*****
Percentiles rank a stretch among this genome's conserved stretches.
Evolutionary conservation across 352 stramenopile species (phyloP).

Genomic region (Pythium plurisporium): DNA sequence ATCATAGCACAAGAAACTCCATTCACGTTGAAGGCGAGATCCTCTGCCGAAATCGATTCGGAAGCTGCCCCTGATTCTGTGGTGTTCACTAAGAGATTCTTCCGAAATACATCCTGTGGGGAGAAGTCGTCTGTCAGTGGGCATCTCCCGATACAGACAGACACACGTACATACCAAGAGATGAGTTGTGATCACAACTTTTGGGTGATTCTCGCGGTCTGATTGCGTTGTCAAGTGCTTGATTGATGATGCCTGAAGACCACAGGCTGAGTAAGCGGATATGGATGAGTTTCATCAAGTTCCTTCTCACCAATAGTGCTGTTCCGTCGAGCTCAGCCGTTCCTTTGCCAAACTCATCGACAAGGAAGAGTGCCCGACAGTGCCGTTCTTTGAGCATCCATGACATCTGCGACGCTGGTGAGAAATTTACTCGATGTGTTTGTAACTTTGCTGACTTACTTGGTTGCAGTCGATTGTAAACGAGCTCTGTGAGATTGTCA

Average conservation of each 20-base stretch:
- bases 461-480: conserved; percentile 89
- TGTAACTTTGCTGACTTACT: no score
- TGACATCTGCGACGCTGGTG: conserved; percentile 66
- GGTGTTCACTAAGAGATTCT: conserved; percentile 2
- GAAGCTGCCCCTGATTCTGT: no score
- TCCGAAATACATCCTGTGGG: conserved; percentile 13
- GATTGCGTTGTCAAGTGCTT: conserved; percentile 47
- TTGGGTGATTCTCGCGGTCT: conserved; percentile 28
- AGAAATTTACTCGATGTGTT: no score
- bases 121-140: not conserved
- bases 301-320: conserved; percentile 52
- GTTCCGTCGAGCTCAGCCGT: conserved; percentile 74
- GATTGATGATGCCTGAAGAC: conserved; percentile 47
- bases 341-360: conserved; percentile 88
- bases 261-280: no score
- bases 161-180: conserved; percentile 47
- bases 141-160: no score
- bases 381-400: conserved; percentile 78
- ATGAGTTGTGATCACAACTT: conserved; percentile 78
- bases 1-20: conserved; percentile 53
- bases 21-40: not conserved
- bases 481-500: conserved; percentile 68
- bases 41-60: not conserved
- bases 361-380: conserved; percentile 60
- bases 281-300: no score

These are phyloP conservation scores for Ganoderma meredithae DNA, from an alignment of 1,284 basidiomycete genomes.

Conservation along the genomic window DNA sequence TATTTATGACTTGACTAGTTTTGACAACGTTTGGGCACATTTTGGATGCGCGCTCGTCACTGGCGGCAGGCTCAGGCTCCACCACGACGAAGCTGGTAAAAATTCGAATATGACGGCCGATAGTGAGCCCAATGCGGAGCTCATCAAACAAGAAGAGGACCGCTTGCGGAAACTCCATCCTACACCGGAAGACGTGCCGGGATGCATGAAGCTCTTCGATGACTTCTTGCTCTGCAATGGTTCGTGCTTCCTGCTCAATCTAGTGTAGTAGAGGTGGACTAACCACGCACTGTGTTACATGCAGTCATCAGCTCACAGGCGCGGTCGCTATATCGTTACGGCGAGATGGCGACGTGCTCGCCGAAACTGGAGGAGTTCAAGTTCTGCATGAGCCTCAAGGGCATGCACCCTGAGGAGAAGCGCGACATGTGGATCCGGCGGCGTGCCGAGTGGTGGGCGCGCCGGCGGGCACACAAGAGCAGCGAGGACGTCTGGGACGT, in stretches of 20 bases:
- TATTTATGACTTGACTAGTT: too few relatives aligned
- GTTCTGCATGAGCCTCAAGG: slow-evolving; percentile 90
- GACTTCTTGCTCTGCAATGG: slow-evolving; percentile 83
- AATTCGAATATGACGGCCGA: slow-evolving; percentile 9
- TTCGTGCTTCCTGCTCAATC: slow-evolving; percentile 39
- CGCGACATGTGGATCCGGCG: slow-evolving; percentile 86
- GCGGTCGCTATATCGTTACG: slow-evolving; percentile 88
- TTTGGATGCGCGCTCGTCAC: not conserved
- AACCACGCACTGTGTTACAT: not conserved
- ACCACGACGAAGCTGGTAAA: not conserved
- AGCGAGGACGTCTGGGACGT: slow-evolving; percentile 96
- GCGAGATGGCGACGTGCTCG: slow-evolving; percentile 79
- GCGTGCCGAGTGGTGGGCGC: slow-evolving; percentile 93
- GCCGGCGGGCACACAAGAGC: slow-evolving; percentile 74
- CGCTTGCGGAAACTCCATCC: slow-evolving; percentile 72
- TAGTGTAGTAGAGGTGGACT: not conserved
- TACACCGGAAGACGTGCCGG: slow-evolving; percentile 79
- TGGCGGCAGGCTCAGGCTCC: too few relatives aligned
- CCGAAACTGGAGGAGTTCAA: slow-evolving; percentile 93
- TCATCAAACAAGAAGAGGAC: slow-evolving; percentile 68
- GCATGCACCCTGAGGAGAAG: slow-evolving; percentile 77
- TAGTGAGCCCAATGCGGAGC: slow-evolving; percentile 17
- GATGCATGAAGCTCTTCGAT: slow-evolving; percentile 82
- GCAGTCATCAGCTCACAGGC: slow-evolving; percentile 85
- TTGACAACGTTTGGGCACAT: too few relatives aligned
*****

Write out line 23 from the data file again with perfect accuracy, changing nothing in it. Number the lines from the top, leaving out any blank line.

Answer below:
- ATGAGTTGTGATCACAACTT: conserved; percentile 78